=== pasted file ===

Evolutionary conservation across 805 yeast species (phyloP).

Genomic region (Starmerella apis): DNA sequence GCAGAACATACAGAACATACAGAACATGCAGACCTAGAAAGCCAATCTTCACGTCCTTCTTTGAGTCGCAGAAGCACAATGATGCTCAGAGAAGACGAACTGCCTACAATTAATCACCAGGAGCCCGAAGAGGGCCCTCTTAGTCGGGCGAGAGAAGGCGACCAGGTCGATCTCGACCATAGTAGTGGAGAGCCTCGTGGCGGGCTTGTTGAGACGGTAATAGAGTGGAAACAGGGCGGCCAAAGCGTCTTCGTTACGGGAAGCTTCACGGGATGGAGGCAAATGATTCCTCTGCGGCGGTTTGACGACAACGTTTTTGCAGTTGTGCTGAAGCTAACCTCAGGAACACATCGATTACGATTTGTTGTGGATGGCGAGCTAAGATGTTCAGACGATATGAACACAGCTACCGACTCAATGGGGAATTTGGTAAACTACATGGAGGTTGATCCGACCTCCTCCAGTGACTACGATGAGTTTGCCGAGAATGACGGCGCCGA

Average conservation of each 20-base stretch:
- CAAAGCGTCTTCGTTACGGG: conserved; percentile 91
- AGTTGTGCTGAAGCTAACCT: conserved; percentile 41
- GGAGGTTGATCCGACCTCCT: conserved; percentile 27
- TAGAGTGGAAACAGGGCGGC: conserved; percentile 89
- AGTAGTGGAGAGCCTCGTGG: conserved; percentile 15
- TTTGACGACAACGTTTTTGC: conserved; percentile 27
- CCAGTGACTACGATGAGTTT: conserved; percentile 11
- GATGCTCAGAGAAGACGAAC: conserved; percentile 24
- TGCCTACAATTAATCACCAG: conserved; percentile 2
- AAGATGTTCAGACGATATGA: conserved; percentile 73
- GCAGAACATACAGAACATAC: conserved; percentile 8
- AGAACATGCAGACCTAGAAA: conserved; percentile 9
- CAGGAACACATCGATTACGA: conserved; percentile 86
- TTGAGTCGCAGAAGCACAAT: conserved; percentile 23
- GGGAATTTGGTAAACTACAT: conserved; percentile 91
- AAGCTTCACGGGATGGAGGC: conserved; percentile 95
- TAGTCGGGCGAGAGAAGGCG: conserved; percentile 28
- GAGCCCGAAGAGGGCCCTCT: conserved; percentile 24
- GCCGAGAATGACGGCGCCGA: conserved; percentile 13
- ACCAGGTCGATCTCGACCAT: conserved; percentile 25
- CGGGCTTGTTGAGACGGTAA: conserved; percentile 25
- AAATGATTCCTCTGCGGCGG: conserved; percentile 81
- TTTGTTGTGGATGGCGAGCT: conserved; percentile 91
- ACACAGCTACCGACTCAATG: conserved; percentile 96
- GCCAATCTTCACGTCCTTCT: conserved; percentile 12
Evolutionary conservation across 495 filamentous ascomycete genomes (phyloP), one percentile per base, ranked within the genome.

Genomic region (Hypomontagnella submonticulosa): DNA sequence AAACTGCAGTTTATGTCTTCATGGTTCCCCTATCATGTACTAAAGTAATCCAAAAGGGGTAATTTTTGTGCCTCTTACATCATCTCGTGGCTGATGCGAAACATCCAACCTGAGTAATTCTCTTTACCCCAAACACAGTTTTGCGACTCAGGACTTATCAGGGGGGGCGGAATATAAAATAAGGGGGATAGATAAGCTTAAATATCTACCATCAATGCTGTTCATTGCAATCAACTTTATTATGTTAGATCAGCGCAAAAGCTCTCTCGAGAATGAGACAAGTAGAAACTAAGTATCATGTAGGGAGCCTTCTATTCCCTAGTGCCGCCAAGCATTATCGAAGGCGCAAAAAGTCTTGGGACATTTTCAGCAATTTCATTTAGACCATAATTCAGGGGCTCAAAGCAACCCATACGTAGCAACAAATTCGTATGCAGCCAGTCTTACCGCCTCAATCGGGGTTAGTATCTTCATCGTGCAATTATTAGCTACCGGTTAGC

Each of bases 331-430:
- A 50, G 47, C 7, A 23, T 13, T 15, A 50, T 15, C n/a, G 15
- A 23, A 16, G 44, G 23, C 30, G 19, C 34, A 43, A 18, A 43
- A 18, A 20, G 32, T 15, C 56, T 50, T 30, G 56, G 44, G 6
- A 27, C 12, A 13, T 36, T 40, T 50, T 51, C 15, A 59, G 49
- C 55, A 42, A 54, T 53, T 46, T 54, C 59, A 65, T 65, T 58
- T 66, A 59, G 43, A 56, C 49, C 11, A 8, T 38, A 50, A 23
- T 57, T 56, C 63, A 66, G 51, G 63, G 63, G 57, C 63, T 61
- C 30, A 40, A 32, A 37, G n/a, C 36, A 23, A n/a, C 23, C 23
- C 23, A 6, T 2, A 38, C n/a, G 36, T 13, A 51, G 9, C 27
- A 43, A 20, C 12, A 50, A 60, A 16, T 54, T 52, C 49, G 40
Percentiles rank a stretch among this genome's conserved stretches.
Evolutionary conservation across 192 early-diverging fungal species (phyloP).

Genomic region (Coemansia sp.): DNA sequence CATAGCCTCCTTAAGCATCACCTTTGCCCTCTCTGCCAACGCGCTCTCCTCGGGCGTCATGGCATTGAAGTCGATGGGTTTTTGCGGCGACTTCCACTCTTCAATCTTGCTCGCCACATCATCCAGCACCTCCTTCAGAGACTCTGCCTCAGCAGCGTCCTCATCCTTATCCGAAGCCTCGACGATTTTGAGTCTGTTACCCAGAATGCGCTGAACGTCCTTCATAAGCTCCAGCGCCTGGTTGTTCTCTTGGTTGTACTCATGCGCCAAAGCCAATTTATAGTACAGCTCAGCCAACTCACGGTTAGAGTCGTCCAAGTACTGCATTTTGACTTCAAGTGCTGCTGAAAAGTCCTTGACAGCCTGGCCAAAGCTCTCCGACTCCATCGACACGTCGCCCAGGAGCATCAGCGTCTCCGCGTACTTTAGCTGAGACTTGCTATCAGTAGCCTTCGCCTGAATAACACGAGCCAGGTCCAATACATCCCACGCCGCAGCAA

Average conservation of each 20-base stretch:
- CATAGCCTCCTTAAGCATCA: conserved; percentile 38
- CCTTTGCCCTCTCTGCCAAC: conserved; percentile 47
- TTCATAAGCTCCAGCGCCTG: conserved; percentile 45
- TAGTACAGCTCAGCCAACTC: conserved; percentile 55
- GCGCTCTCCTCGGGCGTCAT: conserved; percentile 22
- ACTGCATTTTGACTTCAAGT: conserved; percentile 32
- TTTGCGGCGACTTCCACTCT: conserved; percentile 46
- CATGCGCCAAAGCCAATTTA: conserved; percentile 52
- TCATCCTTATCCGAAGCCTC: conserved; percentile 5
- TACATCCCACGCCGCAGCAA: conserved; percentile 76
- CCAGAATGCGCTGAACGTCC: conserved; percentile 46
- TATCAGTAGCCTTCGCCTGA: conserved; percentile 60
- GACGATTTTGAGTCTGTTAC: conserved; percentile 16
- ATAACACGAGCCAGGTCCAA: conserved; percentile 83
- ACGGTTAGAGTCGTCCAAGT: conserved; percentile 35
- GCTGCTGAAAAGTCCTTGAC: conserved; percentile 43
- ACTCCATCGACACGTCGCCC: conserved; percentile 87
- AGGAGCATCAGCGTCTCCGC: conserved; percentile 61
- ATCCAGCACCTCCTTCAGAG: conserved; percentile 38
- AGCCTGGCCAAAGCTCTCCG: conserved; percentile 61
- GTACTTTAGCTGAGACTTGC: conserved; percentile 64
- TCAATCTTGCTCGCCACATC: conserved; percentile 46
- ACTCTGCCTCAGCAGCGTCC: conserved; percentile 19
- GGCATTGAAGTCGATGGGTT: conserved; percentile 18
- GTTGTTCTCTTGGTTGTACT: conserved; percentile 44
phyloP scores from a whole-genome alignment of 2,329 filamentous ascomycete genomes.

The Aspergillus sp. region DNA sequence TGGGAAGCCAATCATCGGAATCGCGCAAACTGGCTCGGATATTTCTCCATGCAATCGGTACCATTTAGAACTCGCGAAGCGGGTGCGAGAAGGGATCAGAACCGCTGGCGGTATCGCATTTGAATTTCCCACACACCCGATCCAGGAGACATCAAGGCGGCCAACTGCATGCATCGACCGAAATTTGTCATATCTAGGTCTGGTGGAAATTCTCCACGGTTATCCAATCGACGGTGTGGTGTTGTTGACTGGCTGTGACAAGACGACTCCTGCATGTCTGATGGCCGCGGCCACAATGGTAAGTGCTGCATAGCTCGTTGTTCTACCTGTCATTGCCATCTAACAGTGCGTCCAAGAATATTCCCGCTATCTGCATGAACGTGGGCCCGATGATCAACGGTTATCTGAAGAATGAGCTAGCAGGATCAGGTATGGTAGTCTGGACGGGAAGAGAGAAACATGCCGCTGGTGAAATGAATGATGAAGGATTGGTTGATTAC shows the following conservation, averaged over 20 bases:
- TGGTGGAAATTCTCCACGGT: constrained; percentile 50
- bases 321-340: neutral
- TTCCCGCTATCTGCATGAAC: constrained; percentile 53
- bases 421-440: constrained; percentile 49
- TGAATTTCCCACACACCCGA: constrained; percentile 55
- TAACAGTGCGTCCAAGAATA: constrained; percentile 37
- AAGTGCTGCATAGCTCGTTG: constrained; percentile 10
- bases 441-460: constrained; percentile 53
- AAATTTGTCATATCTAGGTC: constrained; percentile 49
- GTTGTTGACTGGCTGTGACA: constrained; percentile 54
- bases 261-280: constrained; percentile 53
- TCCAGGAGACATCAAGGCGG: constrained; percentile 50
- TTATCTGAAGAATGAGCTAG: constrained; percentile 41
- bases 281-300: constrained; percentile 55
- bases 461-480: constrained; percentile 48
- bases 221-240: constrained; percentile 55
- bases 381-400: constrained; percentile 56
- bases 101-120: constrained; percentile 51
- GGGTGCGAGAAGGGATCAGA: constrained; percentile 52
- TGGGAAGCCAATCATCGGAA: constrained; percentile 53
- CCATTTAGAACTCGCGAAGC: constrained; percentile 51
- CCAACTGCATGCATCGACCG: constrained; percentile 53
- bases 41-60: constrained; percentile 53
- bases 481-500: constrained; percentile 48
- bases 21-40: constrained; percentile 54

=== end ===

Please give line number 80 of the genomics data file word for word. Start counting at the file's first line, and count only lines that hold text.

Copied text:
- bases 441-460: constrained; percentile 53